Meewasin Northeast Swale

The greater swale has signs of human habitation and use over the past several centuries, including a remnant section of the Moose Woods – Batoche Trail, Middleton’s staging camp on the trek to the Battle of Batoche, the site of the telegraph line that linked North America to Europe by way of Russia, the site of the old town of Clarkboro and tipi rings from the encampments of the original residents of the Saskatoon area. More recent archeological remains are the lime kilns near the swale and the holes left by the movement of large limestones used to build the University of Saskatchewan.


PETS are not permitted in the ecological core of the Swale but are permitted in the recreation zone on leash. Please pay attention to signage on site. Below is a map that shows the two areas. 

With less than 20% of native prairie remaining in Saskatchewan (Bailey, McCartney & Schellenberg, 20101), native grasslands are now one of the most imperiled ecosystems on the planet (Gauthier & Riemer, 20032) and are considered endangered (Trottier, 19923). The swale contains considerable areas of native prairie grasslands and offers high quality biodiversity, proximity to urban areas, economic benefits for recreation and education and a natural filter for our air and water. The swale contains wetlands that provide a means of flood control for the surrounding community.


The diversity of environments offers a large variety of plant species (more than 200), birds (more than 100), mammals, amphibians, reptiles and insects that are present in the Meewasin Northeast Swale on a regular basis. The swale is home to several rare, endangered or culturally significant species, including:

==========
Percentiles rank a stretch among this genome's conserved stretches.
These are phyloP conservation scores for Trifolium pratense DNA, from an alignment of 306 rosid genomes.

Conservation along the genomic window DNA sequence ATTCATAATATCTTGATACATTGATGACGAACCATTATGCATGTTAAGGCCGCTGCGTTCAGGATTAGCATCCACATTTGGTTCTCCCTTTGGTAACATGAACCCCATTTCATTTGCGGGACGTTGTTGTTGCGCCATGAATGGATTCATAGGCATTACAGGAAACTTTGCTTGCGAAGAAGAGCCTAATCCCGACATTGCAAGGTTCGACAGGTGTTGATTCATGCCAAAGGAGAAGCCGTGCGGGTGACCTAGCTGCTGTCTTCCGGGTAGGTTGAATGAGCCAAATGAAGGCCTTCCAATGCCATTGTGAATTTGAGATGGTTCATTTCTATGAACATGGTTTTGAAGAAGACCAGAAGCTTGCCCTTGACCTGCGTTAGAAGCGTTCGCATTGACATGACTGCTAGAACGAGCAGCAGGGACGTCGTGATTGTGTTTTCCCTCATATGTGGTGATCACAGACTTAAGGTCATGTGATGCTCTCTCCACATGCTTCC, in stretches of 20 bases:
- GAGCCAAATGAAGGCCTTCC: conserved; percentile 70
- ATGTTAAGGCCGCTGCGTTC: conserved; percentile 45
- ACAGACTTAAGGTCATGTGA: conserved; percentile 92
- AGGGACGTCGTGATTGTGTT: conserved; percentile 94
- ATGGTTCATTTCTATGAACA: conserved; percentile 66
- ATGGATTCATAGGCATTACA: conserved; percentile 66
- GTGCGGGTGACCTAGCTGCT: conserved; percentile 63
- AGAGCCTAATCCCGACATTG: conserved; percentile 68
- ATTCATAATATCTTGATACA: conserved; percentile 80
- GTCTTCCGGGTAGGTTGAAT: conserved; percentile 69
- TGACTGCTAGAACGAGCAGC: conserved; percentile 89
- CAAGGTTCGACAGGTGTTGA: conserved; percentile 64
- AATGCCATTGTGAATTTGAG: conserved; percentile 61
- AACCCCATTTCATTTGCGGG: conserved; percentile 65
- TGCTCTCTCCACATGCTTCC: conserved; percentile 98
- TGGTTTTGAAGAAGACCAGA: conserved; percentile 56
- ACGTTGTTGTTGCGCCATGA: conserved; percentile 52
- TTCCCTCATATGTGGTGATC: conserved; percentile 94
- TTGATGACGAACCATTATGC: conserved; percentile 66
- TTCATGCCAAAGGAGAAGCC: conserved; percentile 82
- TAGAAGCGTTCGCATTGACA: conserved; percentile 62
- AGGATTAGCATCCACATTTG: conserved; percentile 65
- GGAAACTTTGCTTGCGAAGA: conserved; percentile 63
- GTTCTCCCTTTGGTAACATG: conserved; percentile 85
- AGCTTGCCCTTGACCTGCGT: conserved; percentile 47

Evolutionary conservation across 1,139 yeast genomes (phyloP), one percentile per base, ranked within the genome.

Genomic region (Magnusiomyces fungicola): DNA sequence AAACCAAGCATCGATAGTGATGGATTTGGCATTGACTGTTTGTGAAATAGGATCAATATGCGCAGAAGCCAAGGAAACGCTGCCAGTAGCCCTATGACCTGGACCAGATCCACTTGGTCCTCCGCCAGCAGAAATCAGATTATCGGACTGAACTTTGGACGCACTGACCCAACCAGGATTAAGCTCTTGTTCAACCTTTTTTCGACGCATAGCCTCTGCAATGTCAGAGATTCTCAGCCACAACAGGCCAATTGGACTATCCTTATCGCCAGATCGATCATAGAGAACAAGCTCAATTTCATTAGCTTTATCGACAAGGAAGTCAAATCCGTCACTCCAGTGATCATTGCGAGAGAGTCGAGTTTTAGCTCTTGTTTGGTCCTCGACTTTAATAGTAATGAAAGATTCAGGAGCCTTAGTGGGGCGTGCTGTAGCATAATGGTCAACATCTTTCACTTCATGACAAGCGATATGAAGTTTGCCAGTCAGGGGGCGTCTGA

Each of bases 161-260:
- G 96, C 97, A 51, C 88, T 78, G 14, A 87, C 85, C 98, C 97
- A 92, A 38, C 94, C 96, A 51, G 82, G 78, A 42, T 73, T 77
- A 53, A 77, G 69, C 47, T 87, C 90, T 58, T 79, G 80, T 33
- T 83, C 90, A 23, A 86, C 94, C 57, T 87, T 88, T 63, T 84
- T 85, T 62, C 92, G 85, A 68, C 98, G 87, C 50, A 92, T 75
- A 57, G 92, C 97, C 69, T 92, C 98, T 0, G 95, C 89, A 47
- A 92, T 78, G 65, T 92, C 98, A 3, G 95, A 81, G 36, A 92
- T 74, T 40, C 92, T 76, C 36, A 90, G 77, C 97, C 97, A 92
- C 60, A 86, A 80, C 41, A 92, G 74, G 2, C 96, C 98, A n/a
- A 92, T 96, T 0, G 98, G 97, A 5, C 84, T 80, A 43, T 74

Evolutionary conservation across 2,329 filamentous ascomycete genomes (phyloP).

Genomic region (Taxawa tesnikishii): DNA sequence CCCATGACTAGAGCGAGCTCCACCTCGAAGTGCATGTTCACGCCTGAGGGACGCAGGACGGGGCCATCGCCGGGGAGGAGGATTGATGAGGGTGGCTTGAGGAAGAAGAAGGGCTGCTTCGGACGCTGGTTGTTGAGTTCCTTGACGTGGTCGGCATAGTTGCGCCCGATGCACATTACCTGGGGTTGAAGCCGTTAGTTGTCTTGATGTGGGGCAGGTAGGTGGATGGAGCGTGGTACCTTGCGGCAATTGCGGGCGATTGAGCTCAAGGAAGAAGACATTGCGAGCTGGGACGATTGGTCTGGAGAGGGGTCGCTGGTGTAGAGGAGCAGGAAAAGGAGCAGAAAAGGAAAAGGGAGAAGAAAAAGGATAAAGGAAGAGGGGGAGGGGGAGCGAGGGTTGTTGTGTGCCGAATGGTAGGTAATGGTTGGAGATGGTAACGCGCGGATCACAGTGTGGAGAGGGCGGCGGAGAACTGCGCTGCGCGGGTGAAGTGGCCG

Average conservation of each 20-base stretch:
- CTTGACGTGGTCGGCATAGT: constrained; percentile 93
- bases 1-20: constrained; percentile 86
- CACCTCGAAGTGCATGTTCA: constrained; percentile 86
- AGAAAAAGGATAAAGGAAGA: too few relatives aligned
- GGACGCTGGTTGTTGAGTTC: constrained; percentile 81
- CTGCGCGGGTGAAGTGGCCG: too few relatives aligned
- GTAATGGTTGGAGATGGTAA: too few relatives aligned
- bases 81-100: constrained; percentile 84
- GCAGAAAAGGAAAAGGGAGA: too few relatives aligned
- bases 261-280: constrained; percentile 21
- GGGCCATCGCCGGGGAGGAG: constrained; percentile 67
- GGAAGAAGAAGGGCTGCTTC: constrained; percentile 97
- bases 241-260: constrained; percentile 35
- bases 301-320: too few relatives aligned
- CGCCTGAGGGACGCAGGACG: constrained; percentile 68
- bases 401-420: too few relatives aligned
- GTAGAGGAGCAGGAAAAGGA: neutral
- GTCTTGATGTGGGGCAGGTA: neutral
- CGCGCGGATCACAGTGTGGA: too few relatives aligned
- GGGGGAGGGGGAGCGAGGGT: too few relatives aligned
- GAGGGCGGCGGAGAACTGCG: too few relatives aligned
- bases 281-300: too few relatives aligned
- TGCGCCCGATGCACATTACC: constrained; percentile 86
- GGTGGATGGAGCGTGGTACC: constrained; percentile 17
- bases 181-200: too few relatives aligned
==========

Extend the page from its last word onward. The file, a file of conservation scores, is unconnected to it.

• Plants: Crowfoot Violet, Western Red Lily, Narrow-leaved Water Plantain, Sweet Grass
  • Birds: Sprague’s Pipit, Barn Swallow, Loggerhead Shrike, Horned Grebe, Short-eared Owl, Common Nighthawk, Sharp Tailed Grouse
  • Amphibians: Northern Leopard Frog

Losing this native prairie and wetland means the loss of thousands of years of natural and cultural history. This resource can never be replaced. Please take care of your Meewasin Northeast Swale and educate others as to its value.


2016 Meewasin Northeast Swale Brochure / La baissière du nord-est de la vallée Meewasin

Meewasin Northeast Swale Resource Management Plan

Click here for a location map of the Meewasin Northeast Swale.

An Ecoblitz was conducted in the Swale in May 2012. Use QuickTime to watch the video.

1 Bailey, A., McCartney, D., & Schellenberg, M. (2010). Management of Canadian prairie rangeland. Swift Current, SK: Agriculture and Agri-Food Canada, Government of Canada.

2 Gauthier, D., & Riemer, G. (2003). Introduction to prairie conservation. In P. Partnership (Ed.), Saskatchewan Prairie Conservation Action Plan 2003-2008. (pp. 1-8). Regina, SK: Canadian Plains Research Centre, University of Regina.

 3 Trottier, G. (1992). A landowner's guide: Conservation of Canadian prairie grasslands. Edmonton, AB: Ministry of Environment, Canadian Wildlife Service.

Master Plan

The Master Plan’s design objectives include conserving biodiversity, supporting passive recreation, accommodating education and research, interpreting history and supporting a communications plan.

Conservation in the Meewasin Valley

One of Meewasin's primary goals is to help maintain a vibrant & healthy river valley